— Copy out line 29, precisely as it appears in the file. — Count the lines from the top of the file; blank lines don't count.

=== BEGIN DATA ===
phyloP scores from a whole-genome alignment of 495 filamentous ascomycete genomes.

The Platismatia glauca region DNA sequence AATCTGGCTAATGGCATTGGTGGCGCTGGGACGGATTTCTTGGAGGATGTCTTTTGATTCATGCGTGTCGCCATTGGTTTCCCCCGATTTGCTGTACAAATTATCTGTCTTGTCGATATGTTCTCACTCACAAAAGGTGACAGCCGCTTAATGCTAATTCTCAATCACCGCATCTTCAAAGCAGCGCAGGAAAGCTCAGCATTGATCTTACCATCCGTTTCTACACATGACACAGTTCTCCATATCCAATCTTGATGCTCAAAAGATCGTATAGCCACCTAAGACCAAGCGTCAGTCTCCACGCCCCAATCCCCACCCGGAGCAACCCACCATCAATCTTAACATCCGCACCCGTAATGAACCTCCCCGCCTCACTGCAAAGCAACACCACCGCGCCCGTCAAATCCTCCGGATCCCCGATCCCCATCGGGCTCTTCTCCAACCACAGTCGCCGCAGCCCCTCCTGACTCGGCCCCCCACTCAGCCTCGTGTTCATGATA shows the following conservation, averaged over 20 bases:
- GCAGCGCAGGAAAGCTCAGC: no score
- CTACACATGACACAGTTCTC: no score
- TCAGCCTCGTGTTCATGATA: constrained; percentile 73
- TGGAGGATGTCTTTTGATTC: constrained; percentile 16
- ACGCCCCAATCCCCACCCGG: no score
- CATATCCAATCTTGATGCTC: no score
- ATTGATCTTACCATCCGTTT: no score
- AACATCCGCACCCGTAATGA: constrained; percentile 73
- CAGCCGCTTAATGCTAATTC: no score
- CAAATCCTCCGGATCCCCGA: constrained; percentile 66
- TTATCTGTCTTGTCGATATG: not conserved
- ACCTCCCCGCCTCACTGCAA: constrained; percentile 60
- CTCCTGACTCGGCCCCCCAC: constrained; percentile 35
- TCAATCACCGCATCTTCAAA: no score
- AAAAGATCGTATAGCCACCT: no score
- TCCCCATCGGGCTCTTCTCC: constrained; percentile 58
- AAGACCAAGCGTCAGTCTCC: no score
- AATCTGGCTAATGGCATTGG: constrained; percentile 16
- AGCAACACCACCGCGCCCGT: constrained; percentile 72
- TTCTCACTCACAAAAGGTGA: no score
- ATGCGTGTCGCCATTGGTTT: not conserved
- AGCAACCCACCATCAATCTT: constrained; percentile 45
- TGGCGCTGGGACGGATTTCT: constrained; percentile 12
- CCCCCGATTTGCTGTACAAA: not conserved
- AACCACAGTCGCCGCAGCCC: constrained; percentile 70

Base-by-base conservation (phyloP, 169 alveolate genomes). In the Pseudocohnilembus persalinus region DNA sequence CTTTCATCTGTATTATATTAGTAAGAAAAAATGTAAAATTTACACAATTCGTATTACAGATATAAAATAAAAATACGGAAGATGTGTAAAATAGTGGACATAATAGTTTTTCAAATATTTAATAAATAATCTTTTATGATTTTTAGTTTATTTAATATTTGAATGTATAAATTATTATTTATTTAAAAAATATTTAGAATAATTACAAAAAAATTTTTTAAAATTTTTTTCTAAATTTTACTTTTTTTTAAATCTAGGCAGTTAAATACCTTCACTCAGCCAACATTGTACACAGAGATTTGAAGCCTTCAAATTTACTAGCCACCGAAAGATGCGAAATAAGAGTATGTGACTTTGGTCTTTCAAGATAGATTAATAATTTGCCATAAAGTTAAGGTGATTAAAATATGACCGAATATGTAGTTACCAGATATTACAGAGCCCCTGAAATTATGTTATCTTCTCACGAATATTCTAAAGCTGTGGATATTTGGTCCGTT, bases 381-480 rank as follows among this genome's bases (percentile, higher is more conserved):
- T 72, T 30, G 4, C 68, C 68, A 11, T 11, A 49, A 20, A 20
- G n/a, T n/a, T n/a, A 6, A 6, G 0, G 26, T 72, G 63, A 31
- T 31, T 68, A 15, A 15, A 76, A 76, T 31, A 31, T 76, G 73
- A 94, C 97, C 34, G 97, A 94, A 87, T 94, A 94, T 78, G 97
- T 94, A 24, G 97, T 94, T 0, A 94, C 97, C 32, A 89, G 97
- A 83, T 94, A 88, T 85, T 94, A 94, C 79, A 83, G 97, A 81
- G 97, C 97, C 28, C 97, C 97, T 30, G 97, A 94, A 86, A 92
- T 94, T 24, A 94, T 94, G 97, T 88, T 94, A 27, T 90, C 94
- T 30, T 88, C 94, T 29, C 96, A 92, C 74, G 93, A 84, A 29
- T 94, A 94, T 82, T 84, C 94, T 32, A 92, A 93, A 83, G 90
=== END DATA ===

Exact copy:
- T 72, T 30, G 4, C 68, C 68, A 11, T 11, A 49, A 20, A 20